A banana break on The Falls Trail
Kirk Creek Campground
When Limekiln is full, we head to Kirk Creek Campground! It’s just down the road a bit and its scenery differs drastically from Limekiln. Situated right on a bluff overlooking the Pacific Ocean, most of the sites here offer breathtaking coastal views and not much shade, so bringing a canopy of some sort is recommended!

Camping with a view at Kirk Creek Campground

Site fees are more than reasonable at $22/night complete with a complimentary daily view of the gorgeous sunset! Also, while you’re there, take advantage of the quick and easy hike down to the rocky beach below the bluff.

The beach at Kirk Creek

Side Note: There are a TON of raccoon at this campground, but in all of the years we’ve been staying here, none have ever been aggressive or even tried to steal a bite of our tasty treats and they are a hoot to watch at night!

McGrath State Beach & Campground

We discovered this campground when looking for a quickie weekend getaway with one of our favorite camping families! McGrath State Beach and Campground in Oxnard is about an hour drive north of Los Angeles and getting a spot last minute was easy peasy!

McGrath State Beach, Oxnard, California

There are 174 developed campsites here and although it’s pretty cookie-cutter, it has all of the amenities; shade, toilets and fire ring. Site fees are $35/night and with the amount of sites on hand, walkins aren’t hard to come by. The beach is quite a hike from most of the sites, but it is gorgeous, so well worth it!

Leo Carrillo State Park & Campground

Leo Carrillo State Beach
This is another campground that is a quick jaunt north from Los Angeles! Head 30 minutes north, up the 101 freeway in to Malibu and you’re there, Leo Carrillo State Park and Campground! For its relative proximity to L.A., this campground offers more than you would expect; a gorgeous beach, tide pools, reefs, caves and even back-country hiking! Most of the 130 sites are nestled under giant sycamores and the facilities are well maintained, not bad for $45/night!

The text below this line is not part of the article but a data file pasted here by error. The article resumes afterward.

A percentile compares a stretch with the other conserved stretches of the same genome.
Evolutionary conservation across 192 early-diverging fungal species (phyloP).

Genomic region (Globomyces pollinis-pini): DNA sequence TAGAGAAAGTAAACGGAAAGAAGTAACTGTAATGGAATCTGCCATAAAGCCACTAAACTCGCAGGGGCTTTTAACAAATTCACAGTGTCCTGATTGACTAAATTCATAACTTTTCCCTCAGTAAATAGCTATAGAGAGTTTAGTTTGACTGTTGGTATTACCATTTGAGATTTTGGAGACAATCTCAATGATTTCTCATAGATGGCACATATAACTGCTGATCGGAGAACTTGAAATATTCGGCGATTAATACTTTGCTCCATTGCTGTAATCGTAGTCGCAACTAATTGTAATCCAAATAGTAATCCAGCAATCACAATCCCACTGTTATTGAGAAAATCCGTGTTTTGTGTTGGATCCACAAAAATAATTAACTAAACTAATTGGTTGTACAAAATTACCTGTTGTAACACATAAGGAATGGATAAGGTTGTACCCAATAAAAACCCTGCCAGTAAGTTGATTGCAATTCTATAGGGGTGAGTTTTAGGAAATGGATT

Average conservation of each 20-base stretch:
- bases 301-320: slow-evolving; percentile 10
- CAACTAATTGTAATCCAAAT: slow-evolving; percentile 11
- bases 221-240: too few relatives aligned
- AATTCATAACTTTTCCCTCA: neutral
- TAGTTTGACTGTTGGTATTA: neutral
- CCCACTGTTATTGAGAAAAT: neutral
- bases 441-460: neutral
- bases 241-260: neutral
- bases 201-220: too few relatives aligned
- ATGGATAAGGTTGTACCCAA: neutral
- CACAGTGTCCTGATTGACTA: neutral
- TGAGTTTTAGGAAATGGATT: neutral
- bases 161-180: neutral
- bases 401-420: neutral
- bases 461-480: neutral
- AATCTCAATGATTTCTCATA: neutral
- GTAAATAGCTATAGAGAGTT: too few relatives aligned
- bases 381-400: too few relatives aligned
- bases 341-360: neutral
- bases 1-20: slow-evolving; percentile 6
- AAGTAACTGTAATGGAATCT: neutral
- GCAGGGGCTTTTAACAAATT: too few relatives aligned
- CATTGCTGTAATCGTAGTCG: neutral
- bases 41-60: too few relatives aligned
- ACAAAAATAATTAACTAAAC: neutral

Sequoia National Park / Lodgepole Campground

Come this July, we will be heading to Lodgepole Campground in Sequoia National Park for our third visit! This park truly is stunning and a great place to witness all that Mother Nature has to offer. You can explore the Crystal Caves, go canoeing on Hume Lake, hike Moro Rock and see the great Continental Divide or you can simply sit on a rock next to the river and recharge!

The perfect spot for my morning coffee!

Here, the wildlife is all around you. On prior visits we awoke to deer grazing 100 yards from our tent,

Deer grazing in Sequoia

we spied on a brown bear as he caught his lunch in the Kaweah River which runs through the campground,

A brown bear looking for his lunch in Sequoia

and we watched an orchestra of spiders creating a massive sunset web among towering sequoias just to mention a few! It is one of our favorite places and only a 5 hour drive from Los Angeles!

Lodgepole Campground at Sequoia

This is one of those campground that fills up the day sites are released for reservation, 6 months in advance, so planning is imperative! Site fees are cheap at $20/night and the amenities here are stellar!

Side Note: If you are not familiar with camping in bear country, please do your research and be prepared, be smart and be respectful!

Yosemite National Park / Wawona Campground
Yosemite National Park was definitely on our bucket list and it should be on yours too and I feel so blessed to be able to say: Check!

The view from our camp site at Wawona in Yosemite!

We decided to stay just outside of Yosemite Valley, at Wawona Campground, away from the crazy crowds and where it’s a little cooler. Situated right on the Merced River our site view was breathtaking! For $20/night you get a shady and spacious site, situated right on the Merced River with breathtaking views! You can’t ask for anything better!

Having the time of our Lives!

This is, again, one of those places that takes some planning ahead. Campgrounds fill up immediately, even outside of the Yosemite Valley, a good 6 months in advance, so make your reservation today and enjoy the beauty and bounty of Mother Nature!

What’s your favorite campground?

Here are some more favorite North American Campground Reviews from my Outdoor Mom Blogger Network!

Family Adventures in the Canadian Rockies – The Best Provincial Park Campgrounds in Southern Alberta

AKontheGO – Alaskans Share Their Favorite Campgrounds

Kid Project – Sandflats Recreational Area, Moab, UT

Brave Ski Mom – Best Campgrounds in North America: Western Colorado Edition

Climb Run Lift Mom – Camping at the City of Rocks

The Campsite – Top 5 Backcountry Campgrounds in Banff National Park

TravelingMel – Yellowstone Campground Review

Adventure Parents – Classic Campsites: Murphy Hogback Campground, Canyonlands National Park

Val in Real Life – North America’s Best Campgrounds: Elkmont 

GA Family Camping – North America’s Best Campgrounds: Cloudland Canyon

Adventurous Moms – North America’s Best Campgrounds: Dolly Copp Campground in Gorham, NH

Odyssey Outdoors – Best Family Campgrounds of WA